The monks of Birkenhead Priory had been granted a charter establishing ferry rights to Liverpool, which was confirmed by Edward III in about 1330. These rights reverted to the Crown in 1536, upon the Dissolution of the Monasteries by Henry VIII.
There followed a period of private ownership by local landowners of the numerous ferry services on the Wirral bank of the River Mersey, including at Woodside. By the 18th century, an increase in stage coach traffic from Chester spurred the growth of the transportation of passengers and goods across the river. With the rapid development of Birkenhead from the 1820s, facilities at Woodside would eventually need expanding. By 1842, the ferry service had been taken over by the Birkenhead Commissioners. A stone pier with two slipways and a small lighthouse at the pier head were constructed. There followed another period of major rebuilding, which included land reclamation up to the end of the pier. Construction of a floating landing stage in 1861 allowed for combined usage by the ferries and the Mersey Docks and Harbour Board. Improvements were made to the ferry's fleet at Woodside in 1890, with the replacement of paddle steamers for twin screw steamers.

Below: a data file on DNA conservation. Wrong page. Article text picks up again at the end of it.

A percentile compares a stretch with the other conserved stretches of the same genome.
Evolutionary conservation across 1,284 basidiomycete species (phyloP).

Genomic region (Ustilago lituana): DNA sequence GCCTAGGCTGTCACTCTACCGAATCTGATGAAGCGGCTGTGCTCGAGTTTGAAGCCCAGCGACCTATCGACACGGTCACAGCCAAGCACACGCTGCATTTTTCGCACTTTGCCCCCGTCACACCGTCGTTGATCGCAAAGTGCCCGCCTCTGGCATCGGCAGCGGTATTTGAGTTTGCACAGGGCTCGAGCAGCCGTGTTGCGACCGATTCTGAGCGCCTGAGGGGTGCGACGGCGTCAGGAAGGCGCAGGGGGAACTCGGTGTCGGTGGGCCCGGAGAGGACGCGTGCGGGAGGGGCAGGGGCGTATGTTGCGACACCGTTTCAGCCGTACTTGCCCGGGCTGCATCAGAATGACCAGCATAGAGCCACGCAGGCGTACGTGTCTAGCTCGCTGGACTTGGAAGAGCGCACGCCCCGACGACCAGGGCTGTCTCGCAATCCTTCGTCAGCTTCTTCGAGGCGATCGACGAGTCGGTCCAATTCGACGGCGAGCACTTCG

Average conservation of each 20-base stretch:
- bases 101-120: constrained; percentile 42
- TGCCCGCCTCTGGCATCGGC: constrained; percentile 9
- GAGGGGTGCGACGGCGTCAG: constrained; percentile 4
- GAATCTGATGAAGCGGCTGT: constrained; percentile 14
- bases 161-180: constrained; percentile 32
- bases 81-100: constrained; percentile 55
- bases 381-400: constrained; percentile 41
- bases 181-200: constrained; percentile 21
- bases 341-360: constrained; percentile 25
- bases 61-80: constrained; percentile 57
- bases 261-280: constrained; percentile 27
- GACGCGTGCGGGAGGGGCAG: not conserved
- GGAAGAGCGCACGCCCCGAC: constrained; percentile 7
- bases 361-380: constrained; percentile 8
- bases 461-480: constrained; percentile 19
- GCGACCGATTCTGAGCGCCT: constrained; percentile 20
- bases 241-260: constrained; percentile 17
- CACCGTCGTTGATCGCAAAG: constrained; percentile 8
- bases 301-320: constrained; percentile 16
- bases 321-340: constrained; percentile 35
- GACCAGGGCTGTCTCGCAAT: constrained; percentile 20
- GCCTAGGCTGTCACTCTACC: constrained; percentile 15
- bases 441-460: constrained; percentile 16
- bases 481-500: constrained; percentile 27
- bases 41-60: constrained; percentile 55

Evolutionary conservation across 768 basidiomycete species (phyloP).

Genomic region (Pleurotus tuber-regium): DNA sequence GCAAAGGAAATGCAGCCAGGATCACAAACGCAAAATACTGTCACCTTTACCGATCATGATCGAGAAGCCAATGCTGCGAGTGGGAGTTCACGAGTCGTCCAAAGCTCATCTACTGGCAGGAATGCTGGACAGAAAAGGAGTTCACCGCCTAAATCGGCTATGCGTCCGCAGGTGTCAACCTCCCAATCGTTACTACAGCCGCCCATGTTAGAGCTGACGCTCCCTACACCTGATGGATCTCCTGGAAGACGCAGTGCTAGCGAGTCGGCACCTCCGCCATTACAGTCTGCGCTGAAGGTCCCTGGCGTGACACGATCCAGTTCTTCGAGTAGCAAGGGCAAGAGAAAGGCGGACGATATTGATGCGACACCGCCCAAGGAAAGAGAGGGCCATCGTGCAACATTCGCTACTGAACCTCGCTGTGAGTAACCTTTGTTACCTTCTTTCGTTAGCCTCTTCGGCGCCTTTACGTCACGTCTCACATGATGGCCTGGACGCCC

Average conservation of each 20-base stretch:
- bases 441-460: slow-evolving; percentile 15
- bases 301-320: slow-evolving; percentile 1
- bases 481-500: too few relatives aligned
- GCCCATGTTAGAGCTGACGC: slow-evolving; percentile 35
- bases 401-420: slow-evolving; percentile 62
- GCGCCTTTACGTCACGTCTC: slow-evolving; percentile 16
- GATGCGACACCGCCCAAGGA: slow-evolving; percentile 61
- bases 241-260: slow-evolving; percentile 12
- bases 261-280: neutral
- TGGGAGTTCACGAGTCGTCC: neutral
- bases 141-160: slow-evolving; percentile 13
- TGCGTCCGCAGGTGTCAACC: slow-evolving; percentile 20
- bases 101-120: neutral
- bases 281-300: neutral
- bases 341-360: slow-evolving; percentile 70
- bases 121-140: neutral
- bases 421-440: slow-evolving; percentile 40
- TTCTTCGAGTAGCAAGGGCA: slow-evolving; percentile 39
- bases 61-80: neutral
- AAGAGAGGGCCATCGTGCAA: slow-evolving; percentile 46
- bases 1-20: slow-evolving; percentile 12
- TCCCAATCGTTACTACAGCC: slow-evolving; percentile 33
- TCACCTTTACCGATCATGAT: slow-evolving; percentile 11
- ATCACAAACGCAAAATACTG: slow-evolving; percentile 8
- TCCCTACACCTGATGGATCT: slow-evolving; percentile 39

A dedicated luggage boat service, which ferried goods and vehicles across the river, had begun by 1879. The opening of the Birkenhead to Liverpool Queensway road tunnel on 18 July 1934 hastened the demise of Woodside's luggage boats, the service ending on 21 July 1941.
On 29 August 1860, Britain's first street tramway was established, running from Woodside to Birkenhead Park. The idea of flamboyant American George Francis Train, the tramway was initially horse drawn. Electrified in 1901, tram services were discontinued in Birkenhead on 17 July 1937. A preserved Edwardian era tram is on display in the Woodside Ferry booking hall.
Originally built by the Great Western Railway in the 1870s, Birkenhead Woodside railway station was a mainline terminus, with services direct to London Paddington. The station closed on 5 November 1967 and was demolished within a couple of years.